Council tax frozen across Comet country
A FREEZE will be put on council tax across Comet country for the forthcoming year, with several authorities this week agreeing to keep levels the same.
County councillors voted today (Friday) at County Hall to freeze its levels for the 2011/12 period, a move which will earn them �12.6m from a Council Tax Freeze Grant.
The grant will ensure the county council won’t lose out on the money they would receive if it was to increase the taxes.
As a result, residents living in a typical Band D property will pay a rate of �1,118.83.
The freeze comes despite the council having to slash �200m for spending over the next four years, �110 million of that from efficiency savings.
Leader of the council Robert Gordon said: “Months of careful planning, scrutinising our expenditure and seeking out efficiencies have enabled us to freeze the council tax for the second year running.
“This is despite the difficult economic conditions we face and growing demands for our services.
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“We have listened to Hertfordshire residents and prioritised the services they value.”
But David Lloyd, executive member for resources and economic wellbeing, highlighted that further savings would still need to be made.
He said: “We must keep pressing for further savings.
“We know that the grant we receive from central government will fall further over the next few years while pressure to spend more will continue.
“Over the next year alone, we need to find an additional �3 million to allow for inflation, and �10 million to care for the needs of our changing population.”
North Herts District Council (NHDC) have also agreed to freeze its taxes, while Stevenage Borough and Central Bedfordshire councils are expected to make a decision next week.
Meanwhile, Hertfordshire Police Authority made the decision on Wednesday and at the same time pledged to protect neighbourhood policing and minimise the impact on frontline policing, despite Hertfordshire Constabulary facing a 20 per cent cut in government funding.
Stuart Nagler, chairman of the authority, said: “We have a strong track record in providing value for money and now face one of the biggest challenges ever, with �36m in savings to find in the next four years.”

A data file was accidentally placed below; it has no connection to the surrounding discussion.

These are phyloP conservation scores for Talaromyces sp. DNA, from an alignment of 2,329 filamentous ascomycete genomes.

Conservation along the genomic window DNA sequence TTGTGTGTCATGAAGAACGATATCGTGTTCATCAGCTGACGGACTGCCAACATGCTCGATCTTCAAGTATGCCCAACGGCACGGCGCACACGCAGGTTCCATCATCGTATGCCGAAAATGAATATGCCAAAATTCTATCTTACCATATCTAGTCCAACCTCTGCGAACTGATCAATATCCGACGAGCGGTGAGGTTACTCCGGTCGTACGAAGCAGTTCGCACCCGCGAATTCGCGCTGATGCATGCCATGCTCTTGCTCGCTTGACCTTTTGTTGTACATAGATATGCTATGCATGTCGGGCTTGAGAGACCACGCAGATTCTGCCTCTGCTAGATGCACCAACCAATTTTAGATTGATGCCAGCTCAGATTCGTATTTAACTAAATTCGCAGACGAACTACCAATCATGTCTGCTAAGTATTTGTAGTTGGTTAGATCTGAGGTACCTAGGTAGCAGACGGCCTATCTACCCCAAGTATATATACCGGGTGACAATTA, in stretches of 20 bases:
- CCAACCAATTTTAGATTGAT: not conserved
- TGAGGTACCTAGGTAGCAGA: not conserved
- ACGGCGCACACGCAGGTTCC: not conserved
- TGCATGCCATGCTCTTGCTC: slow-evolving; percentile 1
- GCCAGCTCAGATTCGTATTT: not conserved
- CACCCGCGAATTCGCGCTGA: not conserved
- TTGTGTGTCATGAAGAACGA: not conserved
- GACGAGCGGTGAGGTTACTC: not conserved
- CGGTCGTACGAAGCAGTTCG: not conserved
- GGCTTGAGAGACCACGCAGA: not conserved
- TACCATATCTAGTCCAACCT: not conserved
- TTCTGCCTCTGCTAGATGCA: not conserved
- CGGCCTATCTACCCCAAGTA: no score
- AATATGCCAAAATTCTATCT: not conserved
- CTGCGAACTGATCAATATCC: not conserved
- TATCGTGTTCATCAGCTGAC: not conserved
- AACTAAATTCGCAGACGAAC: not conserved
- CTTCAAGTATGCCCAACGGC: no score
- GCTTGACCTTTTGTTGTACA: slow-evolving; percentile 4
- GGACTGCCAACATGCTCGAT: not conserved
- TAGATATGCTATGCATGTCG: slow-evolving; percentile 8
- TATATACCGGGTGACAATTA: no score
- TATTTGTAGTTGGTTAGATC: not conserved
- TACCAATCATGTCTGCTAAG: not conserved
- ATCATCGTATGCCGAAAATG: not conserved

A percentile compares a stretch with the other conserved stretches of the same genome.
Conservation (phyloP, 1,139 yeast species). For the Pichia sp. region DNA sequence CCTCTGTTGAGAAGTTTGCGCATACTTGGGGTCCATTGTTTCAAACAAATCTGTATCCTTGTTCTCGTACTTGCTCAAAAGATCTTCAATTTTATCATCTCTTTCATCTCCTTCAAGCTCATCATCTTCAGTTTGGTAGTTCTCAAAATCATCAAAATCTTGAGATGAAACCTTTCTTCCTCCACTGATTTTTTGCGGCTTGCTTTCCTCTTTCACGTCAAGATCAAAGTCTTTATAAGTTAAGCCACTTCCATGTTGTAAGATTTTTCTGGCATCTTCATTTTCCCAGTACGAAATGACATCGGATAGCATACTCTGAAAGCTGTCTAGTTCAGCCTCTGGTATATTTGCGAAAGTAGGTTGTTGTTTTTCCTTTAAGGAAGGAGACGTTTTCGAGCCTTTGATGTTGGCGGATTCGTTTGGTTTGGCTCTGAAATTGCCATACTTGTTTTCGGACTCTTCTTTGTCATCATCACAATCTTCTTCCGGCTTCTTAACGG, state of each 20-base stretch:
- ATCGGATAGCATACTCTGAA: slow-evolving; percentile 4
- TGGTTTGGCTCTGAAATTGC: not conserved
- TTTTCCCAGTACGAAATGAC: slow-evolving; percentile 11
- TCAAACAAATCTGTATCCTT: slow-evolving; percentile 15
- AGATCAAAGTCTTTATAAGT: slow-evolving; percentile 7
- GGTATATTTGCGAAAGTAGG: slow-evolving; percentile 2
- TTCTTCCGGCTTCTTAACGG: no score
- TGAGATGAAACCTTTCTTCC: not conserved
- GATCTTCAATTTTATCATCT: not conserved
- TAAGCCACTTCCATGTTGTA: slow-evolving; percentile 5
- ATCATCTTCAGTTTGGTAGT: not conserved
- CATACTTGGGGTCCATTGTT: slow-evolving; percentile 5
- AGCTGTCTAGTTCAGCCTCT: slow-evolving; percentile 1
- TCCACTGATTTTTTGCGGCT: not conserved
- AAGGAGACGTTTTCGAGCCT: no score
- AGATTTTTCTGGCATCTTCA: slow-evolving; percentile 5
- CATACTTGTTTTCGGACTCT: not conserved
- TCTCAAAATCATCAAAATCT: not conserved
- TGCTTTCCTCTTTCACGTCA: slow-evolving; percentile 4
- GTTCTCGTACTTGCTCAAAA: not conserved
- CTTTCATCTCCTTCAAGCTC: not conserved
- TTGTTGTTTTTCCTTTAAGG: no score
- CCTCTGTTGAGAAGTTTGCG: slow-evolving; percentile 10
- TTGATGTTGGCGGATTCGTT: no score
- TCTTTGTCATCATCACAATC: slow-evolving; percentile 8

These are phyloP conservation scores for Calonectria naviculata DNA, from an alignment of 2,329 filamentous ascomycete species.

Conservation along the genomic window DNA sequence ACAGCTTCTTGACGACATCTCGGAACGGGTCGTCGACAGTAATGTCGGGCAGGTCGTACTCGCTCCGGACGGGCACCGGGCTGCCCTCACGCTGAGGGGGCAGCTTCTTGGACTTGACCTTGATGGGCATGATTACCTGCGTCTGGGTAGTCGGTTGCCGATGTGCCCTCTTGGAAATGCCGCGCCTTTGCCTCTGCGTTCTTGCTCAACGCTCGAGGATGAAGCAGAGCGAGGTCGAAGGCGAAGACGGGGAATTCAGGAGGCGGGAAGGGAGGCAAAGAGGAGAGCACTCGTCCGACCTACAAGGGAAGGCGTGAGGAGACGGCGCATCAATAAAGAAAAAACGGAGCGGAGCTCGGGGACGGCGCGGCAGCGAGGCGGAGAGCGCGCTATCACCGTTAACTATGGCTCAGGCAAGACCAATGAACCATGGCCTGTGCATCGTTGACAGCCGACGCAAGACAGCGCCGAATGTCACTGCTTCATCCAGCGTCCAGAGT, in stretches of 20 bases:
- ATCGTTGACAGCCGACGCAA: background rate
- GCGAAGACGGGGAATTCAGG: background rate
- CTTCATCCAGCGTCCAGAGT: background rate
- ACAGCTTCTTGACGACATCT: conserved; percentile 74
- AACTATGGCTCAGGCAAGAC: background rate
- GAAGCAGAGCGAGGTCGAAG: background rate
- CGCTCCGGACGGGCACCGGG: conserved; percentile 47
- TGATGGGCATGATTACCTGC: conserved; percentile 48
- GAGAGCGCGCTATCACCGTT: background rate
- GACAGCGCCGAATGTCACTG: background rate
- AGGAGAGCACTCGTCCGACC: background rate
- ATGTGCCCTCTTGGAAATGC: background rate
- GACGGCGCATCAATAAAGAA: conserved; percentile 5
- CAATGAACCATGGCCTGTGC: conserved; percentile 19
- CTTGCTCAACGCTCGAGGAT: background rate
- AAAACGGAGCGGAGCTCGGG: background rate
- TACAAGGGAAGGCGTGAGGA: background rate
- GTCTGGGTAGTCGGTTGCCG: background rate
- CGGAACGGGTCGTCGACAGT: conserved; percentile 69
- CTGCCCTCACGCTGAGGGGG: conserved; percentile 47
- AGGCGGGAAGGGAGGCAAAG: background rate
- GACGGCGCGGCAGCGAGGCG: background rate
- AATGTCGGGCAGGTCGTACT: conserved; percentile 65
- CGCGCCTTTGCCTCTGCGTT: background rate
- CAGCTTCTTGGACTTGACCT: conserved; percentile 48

The authority’s revenue budget for 2011/12 will be �190.6m, a reduction of �0.2m on the current year.
Prudent planning and management, including a vacancy freeze and increased collaboration work is expected to provide savings, as well as proposals to close stations, including Baldock’s.
Front desk service at Hitchin and Letchworth GC’s stations is also likely to be axed in a bid to save money.
Chief Constable, Frank Whiteley, said: “Whilst difficult decisions have to be made, our focus remains on delivering frontline services to the people of Hertfordshire.”
Bedfordshire Police Authority announced its decision to follow suit today (Friday) and also pledges to protect frontline policing.
The force faces a funding shortfall of around �19m over the next four years and two-thirds of the savings will have to be made over the next two years.
Peter Conniff, chairman of Bedfordshire Police Authority, said: “Fortunately we are well-equipped to deal with this challenging situation thanks to our previous efficiency programmes and contingency planning.
“Our visions and aspirations for the future remain as strong as ever, to improve performance, drive down crime and ensure the safety of our communities while delivering a service Bedfordshire can be proud of.”
Both forces are now eligible for a government grant which ensures both authorities will make up any lost revenue generated from council tax.